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What’s moving and shaking in the open-source community?

(Image credit: Image Credit: Wright Studio / Shutterstock)

Open source software has its roots in the very birth of software and computing itself. The field was first pioneered by scientists, researchers and academics with information and knowledge being freely and widely shared. Over the years open-source has matured and behind this maturity is a community of developers, collaborating and sharing to make better innovations faster. Successful open source projects like Linux, Apache, PostgreSQL and many others are growing super-linearly. As 2017 gathers steam, the open-source community is also rapidly developing. This year, as businesses focus on rightsizing their resources, containers will become more common as they give businesses the ability to leverage highly portable assets or resources, which makes the move into micro-services much easier.   

Although containers have been more of a fad than a mass-adopted solution over the past few years, they are set to take off. This is reinforced as enterprises are beginning to look into the possibility of cloud services. Interestingly, the main priority for most businesses is not technology; instead, they would rather have turnkey offerings over customised solutions.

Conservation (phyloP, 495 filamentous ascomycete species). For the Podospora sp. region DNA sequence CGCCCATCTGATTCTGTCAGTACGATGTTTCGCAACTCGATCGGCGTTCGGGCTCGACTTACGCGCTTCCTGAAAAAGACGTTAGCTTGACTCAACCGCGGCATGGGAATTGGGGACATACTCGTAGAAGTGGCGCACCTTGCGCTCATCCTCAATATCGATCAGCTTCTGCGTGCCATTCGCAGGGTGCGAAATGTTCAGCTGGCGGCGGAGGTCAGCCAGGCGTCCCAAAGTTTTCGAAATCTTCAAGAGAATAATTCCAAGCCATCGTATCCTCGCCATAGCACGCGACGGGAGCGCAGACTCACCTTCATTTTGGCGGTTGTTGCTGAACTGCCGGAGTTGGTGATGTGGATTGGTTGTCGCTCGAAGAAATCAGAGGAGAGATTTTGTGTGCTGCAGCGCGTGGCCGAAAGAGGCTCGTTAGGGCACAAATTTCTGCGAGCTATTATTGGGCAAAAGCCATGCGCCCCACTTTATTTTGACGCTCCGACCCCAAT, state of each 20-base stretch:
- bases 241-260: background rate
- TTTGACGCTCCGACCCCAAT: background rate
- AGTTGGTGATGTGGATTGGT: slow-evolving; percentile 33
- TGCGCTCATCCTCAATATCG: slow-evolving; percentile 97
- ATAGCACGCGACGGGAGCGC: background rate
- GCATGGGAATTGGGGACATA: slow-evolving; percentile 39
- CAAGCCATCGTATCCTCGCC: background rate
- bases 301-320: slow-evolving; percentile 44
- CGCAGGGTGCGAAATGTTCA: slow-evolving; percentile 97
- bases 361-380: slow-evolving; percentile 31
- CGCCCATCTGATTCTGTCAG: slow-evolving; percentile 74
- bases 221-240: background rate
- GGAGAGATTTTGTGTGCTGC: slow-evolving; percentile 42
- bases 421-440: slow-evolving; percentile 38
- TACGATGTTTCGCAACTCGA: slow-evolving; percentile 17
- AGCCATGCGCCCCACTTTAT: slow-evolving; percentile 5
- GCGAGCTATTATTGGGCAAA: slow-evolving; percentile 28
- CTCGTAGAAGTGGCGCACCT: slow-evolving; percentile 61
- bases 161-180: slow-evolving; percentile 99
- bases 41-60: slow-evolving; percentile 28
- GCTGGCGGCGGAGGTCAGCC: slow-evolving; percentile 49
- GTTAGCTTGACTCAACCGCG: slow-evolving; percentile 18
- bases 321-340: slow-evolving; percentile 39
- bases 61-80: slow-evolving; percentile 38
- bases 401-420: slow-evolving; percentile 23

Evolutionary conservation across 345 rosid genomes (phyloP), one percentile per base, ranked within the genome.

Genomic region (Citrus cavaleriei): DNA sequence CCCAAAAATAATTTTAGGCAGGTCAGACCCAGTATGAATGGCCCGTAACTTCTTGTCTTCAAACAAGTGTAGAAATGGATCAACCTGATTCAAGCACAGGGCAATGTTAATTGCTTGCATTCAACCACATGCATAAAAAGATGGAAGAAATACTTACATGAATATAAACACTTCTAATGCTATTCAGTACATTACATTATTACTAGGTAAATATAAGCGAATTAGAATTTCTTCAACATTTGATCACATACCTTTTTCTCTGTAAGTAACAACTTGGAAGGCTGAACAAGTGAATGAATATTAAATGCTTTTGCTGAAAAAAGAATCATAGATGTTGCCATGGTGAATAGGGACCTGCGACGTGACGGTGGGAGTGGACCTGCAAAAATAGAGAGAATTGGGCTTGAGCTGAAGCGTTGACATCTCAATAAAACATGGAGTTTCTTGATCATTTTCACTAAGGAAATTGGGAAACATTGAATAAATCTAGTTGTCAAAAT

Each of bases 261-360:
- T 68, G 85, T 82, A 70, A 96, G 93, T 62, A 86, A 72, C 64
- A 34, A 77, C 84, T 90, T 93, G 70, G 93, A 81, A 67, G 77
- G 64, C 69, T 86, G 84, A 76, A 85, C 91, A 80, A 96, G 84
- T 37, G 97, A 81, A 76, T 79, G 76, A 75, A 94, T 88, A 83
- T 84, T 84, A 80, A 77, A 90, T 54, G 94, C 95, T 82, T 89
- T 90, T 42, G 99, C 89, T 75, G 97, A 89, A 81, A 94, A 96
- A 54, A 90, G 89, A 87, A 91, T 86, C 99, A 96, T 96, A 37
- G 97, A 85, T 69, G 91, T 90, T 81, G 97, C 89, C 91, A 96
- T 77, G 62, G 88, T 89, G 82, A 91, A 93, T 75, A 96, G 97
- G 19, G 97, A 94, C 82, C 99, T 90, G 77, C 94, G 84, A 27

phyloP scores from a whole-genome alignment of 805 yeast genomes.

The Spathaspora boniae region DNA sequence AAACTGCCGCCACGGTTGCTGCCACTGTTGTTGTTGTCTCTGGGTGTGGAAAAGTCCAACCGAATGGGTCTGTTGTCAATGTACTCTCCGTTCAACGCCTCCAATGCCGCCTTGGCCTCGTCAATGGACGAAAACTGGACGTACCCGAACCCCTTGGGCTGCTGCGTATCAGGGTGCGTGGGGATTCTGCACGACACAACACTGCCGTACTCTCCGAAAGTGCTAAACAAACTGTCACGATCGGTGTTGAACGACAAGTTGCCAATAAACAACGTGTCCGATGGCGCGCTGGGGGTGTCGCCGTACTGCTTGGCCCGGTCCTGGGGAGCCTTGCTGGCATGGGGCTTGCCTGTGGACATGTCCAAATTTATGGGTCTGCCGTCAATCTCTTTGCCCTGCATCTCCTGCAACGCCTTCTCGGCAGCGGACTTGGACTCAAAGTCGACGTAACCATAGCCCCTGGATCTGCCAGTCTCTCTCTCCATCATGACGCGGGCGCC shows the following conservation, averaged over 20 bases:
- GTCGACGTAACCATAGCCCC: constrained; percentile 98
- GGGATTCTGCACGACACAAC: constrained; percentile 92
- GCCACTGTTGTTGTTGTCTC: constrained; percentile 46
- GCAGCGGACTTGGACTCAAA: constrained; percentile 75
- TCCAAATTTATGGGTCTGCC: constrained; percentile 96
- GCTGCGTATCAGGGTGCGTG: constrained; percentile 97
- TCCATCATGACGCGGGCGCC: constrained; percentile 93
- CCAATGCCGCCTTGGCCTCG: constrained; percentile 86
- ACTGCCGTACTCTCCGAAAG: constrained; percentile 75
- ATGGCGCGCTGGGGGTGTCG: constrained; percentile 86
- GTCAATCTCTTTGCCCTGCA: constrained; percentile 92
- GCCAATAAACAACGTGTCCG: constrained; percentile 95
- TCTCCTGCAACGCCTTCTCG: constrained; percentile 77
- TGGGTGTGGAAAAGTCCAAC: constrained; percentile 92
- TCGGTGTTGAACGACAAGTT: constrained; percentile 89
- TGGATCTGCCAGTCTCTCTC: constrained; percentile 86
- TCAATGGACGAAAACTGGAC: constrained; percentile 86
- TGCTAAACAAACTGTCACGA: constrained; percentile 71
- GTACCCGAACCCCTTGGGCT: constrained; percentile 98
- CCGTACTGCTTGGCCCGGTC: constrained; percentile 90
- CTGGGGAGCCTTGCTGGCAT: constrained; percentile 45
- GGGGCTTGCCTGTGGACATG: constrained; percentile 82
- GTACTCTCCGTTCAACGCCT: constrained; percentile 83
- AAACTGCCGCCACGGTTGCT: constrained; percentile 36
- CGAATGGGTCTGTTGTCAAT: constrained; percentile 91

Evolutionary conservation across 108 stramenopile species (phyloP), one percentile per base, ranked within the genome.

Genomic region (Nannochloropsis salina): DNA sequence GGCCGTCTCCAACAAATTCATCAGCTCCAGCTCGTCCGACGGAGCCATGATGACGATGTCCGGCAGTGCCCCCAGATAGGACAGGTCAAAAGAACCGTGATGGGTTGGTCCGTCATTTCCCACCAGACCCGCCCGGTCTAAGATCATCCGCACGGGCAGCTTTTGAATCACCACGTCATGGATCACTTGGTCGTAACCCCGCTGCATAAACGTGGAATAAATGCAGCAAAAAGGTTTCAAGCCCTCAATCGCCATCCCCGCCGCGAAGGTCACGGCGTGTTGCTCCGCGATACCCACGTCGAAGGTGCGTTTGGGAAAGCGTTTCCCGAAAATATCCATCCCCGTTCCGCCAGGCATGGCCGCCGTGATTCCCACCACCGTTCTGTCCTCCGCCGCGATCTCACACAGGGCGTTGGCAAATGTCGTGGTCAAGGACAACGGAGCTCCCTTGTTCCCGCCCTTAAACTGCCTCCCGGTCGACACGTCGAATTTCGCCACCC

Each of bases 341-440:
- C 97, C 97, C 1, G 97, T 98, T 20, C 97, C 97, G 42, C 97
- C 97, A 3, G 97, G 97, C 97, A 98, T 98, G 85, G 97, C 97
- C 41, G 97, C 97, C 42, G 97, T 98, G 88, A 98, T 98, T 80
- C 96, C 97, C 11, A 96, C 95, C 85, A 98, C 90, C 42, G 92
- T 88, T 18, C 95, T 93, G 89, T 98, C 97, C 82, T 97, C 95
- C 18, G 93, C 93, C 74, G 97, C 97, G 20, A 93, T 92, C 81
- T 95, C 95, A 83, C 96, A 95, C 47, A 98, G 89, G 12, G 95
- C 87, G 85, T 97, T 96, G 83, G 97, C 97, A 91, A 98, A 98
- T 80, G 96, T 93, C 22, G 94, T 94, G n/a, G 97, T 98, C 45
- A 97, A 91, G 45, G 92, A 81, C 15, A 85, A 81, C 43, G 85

To this end, public cloud providers will be a pillar in modern businesses. Service providers often leverage OpenStack due to its maturity, which, when combined with its inherent cost savings, is a drive for service providers to deploy it as their open-source software of choice to power private and public clouds. OpenStack makes it easier and cheaper for service providers to hire developers to build what they need rather than buying a bulky proprietary solution and making limited customisations. 

A whole host of companies already use OpenStack to control their computers, storage and networking resources, and its friendliness with heterogeneous infrastructure makes it an ideal solution for service providers who don’t want to be tied to a single cloud solution.   

The ADC space in particular embraces open-source. ADC vendors will provide better and tighter integration packages for various open-source projects, especially surrounding ADC-generated telemetry. 

Embracing open-source means that more eyes will find vulnerabilities in open-source projects. Bad guys love them and companies hate them. Many companies leverage open-source technologies to help build enterprise-class and cloud-ready solutions. 

However, with open-source vulnerabilities making headline impacting news, open-source projects are not as trust worthy as they have historically been perceived. Technology vendors, as they push to gain mind share as security companies, will start to identify vulnerabilities in open-source codes more often. This will hopefully lead to patches being produced sooner.